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dc.contributor.authorParkin, Glenda
dc.contributor.supervisorAdjunct Professor Gilbert McDonald

In the last decade, the Commonwealth Government has relied increasingly on policy-induced consortia to implement its education policy initiatives. The study focused on education policy pertaining to citizenship education, and specifically on the recommendations of the Civics Expert Group's 1994 report Whereas the people...Civics and Citizenship Education. The then Commonwealth Government called for policy-induced consortia to submit applications as a means to implement the report's recommendations. As a result, the Western Australian Consortium for Citizenship Education was formed. The Consortiums submission for a grant to assist teachers to prepare curriculum materials for citizenship education was successful. The study examined the decisions made by the Consortium members in relation to the curriculum materials project.The study was informed by an examination of literature pertaining to citizenship and citizenship education, the implementation of public policy, and group and curriculum decision-making. The review of the literature concerning the constructs of 'citizen' highlighted the contested nature of citizenship. In turn, this is reflected in the debates about the nature of citizenship education. As well, the literature review revealed many models of policy implementation and group curriculum decision-making do not adequately reflect the complexities and realities of group decision-making processes. The models often ignore the socio-political dynamics of the group, particularly in a policy-induced consortium, which exists for a specific and limited purpose, where members owe allegiance to their institutions rather than the consortium and where the consortium is accountable to a government department for the management of the project.A case study approach using qualitative methods was used. These methods and approaches are most likely to capture and interpret the humanness of group decision-making. Moreover, they take into account the importance of the values each member of the Consortium brought to the group and recognise that each member constructed his/her meaning as a result of social interaction with other Consortium members.The case study focused on a detailed examination of the work of the Western Australian Consortium for Citizenship Education and especially on the sub-group of the Project Management Committee over eighteen months. The notion of 'critical decisions' was used to analyse the Consortium's decision-making. Each critical decision had significant consequences for the ongoing work of the Consortium. The nature of the Consortium's decision-making highlighted the overwhelming importance of social dynamics over curriculum decision-making.The intentions of the study were to build towards a more complete understanding of the socio-political nature of group curriculum decision-making; to contribute to theorising about the humanness of group curriculum decision-making; and to provide an informed perspective about the significance of the Commonwealth Government's intervention in education through the mechanism of policy-induced consortia.The thesis makes a contribution to the socio-political dimension of group curriculum decision-making in federations. It illustrates that curriculum policy delivery is a socio-political process focussing on interpersonal relationships rather than a rational or deliberative process based on educational outcomes.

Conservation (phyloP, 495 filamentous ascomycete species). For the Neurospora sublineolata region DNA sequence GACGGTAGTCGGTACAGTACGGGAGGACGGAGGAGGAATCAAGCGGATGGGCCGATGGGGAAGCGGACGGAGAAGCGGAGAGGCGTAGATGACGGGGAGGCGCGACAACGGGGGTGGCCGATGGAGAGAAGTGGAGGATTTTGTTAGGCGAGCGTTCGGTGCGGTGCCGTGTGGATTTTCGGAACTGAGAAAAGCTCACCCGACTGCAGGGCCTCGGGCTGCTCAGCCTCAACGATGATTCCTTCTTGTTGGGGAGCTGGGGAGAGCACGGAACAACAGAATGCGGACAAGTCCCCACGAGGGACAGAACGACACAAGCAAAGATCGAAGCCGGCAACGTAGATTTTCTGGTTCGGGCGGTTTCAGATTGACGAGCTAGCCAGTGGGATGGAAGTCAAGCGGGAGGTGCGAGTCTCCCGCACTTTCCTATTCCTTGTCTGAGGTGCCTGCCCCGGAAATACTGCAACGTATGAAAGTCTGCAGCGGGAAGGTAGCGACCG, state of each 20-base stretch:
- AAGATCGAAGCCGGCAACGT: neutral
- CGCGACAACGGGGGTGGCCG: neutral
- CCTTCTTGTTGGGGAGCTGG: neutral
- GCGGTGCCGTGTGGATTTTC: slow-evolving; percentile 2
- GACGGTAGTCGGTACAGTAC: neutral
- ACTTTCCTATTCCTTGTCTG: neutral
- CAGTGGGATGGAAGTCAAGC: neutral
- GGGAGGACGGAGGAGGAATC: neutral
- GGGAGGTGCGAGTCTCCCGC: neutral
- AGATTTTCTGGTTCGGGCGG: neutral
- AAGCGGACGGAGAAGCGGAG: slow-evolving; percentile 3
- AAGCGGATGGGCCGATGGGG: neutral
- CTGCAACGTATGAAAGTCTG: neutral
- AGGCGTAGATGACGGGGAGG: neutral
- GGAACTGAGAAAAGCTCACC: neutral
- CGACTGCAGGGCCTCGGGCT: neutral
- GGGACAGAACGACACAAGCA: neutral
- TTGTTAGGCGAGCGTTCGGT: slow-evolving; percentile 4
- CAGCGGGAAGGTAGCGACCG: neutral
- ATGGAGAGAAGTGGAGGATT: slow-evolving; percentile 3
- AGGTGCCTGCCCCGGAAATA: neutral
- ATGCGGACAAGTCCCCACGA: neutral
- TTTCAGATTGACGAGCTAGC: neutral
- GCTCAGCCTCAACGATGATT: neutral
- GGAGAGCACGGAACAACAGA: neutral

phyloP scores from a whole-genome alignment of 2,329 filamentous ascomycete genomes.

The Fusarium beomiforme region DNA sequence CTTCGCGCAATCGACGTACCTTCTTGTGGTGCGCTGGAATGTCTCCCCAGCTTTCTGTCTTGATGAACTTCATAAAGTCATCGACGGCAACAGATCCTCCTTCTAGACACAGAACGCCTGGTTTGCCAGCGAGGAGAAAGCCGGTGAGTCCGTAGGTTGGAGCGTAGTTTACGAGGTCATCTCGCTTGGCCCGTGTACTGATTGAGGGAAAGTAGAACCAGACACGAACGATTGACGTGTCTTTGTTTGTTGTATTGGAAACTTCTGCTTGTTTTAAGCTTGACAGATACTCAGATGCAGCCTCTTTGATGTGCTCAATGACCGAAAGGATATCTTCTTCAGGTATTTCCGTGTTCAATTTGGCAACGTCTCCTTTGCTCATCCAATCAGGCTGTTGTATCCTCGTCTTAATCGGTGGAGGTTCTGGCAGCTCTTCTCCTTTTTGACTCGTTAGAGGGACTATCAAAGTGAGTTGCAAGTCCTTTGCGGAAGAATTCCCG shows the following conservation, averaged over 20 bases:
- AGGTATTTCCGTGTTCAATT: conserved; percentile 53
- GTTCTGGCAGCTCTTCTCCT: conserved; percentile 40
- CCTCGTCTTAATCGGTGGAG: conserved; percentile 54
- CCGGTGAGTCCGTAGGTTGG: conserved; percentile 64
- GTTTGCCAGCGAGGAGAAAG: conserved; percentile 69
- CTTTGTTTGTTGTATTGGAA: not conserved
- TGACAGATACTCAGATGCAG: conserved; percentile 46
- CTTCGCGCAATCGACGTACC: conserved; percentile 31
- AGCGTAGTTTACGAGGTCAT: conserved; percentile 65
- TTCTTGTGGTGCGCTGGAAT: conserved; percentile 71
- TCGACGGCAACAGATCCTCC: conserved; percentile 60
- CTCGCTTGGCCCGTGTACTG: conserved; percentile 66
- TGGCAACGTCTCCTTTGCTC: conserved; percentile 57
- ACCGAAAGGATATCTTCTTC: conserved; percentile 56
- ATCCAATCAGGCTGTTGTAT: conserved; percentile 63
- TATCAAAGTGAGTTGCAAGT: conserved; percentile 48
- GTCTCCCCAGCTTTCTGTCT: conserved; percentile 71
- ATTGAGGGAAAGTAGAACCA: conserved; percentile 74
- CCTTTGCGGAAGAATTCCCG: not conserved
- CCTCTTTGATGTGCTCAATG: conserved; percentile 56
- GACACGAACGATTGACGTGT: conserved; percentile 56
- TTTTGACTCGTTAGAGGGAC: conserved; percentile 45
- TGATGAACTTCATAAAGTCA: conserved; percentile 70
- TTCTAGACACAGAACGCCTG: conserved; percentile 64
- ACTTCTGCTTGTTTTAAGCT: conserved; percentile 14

dc.publisherCurtin University
dc.subjectWestern Australian Consortium for Citizenship Educ
dc.subjectgovernment policy implementation
dc.subjectcurriculum planning
dc.subjectcitizenship education
dc.subjectgroup decision-making
dc.titleConfusion, clarity, cohesion, disintegration: a study of curriculum decision-making in citizenship education.
curtin.thesisTypeTraditional thesis
curtin.accessStatusOpen access
curtin.facultyFaculty of Education

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